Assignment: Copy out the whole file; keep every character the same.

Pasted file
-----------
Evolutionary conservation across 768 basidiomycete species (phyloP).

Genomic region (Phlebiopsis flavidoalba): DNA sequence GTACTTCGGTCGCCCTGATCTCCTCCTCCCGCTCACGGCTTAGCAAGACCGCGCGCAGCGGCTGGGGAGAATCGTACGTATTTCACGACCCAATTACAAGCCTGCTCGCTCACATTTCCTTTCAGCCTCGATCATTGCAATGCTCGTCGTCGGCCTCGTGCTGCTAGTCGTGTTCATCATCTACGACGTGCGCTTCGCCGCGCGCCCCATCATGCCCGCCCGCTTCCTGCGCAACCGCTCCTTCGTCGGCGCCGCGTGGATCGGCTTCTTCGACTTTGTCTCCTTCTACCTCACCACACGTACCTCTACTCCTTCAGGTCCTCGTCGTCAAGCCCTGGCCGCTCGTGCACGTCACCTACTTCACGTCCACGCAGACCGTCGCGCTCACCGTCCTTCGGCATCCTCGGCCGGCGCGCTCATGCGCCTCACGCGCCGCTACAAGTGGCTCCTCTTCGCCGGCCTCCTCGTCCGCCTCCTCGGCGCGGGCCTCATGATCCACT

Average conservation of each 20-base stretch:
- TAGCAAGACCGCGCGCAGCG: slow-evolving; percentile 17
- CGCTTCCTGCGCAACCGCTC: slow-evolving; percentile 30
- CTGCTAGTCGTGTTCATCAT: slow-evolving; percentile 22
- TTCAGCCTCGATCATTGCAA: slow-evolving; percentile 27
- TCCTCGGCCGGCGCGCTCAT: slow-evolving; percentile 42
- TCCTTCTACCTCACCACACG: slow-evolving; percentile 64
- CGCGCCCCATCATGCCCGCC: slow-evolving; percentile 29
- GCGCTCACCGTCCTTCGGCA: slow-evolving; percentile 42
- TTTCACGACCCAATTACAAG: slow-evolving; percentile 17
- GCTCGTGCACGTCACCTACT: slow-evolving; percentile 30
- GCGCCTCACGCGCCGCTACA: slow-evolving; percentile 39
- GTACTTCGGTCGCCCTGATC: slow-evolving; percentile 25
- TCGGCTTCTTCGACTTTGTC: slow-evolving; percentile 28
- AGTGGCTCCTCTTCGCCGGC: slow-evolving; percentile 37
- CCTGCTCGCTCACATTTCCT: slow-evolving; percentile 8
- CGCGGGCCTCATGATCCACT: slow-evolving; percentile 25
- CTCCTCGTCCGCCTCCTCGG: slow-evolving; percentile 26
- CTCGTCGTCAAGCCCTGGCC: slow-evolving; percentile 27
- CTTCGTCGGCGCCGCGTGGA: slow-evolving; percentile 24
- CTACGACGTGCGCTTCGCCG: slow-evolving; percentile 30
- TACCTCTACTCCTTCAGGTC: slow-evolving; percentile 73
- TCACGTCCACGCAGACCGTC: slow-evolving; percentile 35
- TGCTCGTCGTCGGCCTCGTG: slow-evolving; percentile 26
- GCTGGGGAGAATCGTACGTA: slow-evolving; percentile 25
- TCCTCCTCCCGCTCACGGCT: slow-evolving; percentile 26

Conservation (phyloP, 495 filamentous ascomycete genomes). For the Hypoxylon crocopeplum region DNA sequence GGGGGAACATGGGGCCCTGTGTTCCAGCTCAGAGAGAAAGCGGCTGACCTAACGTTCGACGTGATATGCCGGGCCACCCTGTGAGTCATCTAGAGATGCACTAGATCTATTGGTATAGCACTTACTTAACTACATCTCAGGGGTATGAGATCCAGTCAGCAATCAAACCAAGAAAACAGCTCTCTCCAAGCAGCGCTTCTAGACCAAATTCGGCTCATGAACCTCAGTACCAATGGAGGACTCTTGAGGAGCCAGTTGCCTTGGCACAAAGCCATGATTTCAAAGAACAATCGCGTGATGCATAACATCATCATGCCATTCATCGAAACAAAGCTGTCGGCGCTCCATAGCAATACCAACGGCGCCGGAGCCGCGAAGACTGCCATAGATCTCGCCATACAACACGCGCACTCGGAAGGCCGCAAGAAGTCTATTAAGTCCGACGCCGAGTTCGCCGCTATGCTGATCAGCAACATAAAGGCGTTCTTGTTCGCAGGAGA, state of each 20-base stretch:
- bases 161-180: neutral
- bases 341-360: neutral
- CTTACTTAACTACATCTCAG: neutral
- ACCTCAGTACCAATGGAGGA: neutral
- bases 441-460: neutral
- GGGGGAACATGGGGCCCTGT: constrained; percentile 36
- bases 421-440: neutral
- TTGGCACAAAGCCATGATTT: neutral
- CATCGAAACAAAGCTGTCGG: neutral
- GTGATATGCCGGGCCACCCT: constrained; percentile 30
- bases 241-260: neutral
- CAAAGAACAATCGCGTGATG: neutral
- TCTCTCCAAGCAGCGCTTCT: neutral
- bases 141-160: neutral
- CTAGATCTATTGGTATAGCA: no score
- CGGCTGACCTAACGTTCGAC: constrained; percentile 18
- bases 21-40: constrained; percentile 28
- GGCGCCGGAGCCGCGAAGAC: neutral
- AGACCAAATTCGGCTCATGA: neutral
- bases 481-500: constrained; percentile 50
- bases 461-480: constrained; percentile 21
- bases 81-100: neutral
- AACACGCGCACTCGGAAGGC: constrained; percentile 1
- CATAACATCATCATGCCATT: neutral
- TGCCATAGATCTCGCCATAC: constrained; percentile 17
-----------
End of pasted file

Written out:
Evolutionary conservation across 768 basidiomycete species (phyloP).

Genomic region (Phlebiopsis flavidoalba): DNA sequence GTACTTCGGTCGCCCTGATCTCCTCCTCCCGCTCACGGCTTAGCAAGACCGCGCGCAGCGGCTGGGGAGAATCGTACGTATTTCACGACCCAATTACAAGCCTGCTCGCTCACATTTCCTTTCAGCCTCGATCATTGCAATGCTCGTCGTCGGCCTCGTGCTGCTAGTCGTGTTCATCATCTACGACGTGCGCTTCGCCGCGCGCCCCATCATGCCCGCCCGCTTCCTGCGCAACCGCTCCTTCGTCGGCGCCGCGTGGATCGGCTTCTTCGACTTTGTCTCCTTCTACCTCACCACACGTACCTCTACTCCTTCAGGTCCTCGTCGTCAAGCCCTGGCCGCTCGTGCACGTCACCTACTTCACGTCCACGCAGACCGTCGCGCTCACCGTCCTTCGGCATCCTCGGCCGGCGCGCTCATGCGCCTCACGCGCCGCTACAAGTGGCTCCTCTTCGCCGGCCTCCTCGTCCGCCTCCTCGGCGCGGGCCTCATGATCCACT

Average conservation of each 20-base stretch:
- TAGCAAGACCGCGCGCAGCG: slow-evolving; percentile 17
- CGCTTCCTGCGCAACCGCTC: slow-evolving; percentile 30
- CTGCTAGTCGTGTTCATCAT: slow-evolving; percentile 22
- TTCAGCCTCGATCATTGCAA: slow-evolving; percentile 27
- TCCTCGGCCGGCGCGCTCAT: slow-evolving; percentile 42
- TCCTTCTACCTCACCACACG: slow-evolving; percentile 64
- CGCGCCCCATCATGCCCGCC: slow-evolving; percentile 29
- GCGCTCACCGTCCTTCGGCA: slow-evolving; percentile 42
- TTTCACGACCCAATTACAAG: slow-evolving; percentile 17
- GCTCGTGCACGTCACCTACT: slow-evolving; percentile 30
- GCGCCTCACGCGCCGCTACA: slow-evolving; percentile 39
- GTACTTCGGTCGCCCTGATC: slow-evolving; percentile 25
- TCGGCTTCTTCGACTTTGTC: slow-evolving; percentile 28
- AGTGGCTCCTCTTCGCCGGC: slow-evolving; percentile 37
- CCTGCTCGCTCACATTTCCT: slow-evolving; percentile 8
- CGCGGGCCTCATGATCCACT: slow-evolving; percentile 25
- CTCCTCGTCCGCCTCCTCGG: slow-evolving; percentile 26
- CTCGTCGTCAAGCCCTGGCC: slow-evolving; percentile 27
- CTTCGTCGGCGCCGCGTGGA: slow-evolving; percentile 24
- CTACGACGTGCGCTTCGCCG: slow-evolving; percentile 30
- TACCTCTACTCCTTCAGGTC: slow-evolving; percentile 73
- TCACGTCCACGCAGACCGTC: slow-evolving; percentile 35
- TGCTCGTCGTCGGCCTCGTG: slow-evolving; percentile 26
- GCTGGGGAGAATCGTACGTA: slow-evolving; percentile 25
- TCCTCCTCCCGCTCACGGCT: slow-evolving; percentile 26

Conservation (phyloP, 495 filamentous ascomycete genomes). For the Hypoxylon crocopeplum region DNA sequence GGGGGAACATGGGGCCCTGTGTTCCAGCTCAGAGAGAAAGCGGCTGACCTAACGTTCGACGTGATATGCCGGGCCACCCTGTGAGTCATCTAGAGATGCACTAGATCTATTGGTATAGCACTTACTTAACTACATCTCAGGGGTATGAGATCCAGTCAGCAATCAAACCAAGAAAACAGCTCTCTCCAAGCAGCGCTTCTAGACCAAATTCGGCTCATGAACCTCAGTACCAATGGAGGACTCTTGAGGAGCCAGTTGCCTTGGCACAAAGCCATGATTTCAAAGAACAATCGCGTGATGCATAACATCATCATGCCATTCATCGAAACAAAGCTGTCGGCGCTCCATAGCAATACCAACGGCGCCGGAGCCGCGAAGACTGCCATAGATCTCGCCATACAACACGCGCACTCGGAAGGCCGCAAGAAGTCTATTAAGTCCGACGCCGAGTTCGCCGCTATGCTGATCAGCAACATAAAGGCGTTCTTGTTCGCAGGAGA, state of each 20-base stretch:
- bases 161-180: neutral
- bases 341-360: neutral
- CTTACTTAACTACATCTCAG: neutral
- ACCTCAGTACCAATGGAGGA: neutral
- bases 441-460: neutral
- GGGGGAACATGGGGCCCTGT: constrained; percentile 36
- bases 421-440: neutral
- TTGGCACAAAGCCATGATTT: neutral
- CATCGAAACAAAGCTGTCGG: neutral
- GTGATATGCCGGGCCACCCT: constrained; percentile 30
- bases 241-260: neutral
- CAAAGAACAATCGCGTGATG: neutral
- TCTCTCCAAGCAGCGCTTCT: neutral
- bases 141-160: neutral
- CTAGATCTATTGGTATAGCA: no score
- CGGCTGACCTAACGTTCGAC: constrained; percentile 18
- bases 21-40: constrained; percentile 28
- GGCGCCGGAGCCGCGAAGAC: neutral
- AGACCAAATTCGGCTCATGA: neutral
- bases 481-500: constrained; percentile 50
- bases 461-480: constrained; percentile 21
- bases 81-100: neutral
- AACACGCGCACTCGGAAGGC: constrained; percentile 1
- CATAACATCATCATGCCATT: neutral
- TGCCATAGATCTCGCCATAC: constrained; percentile 17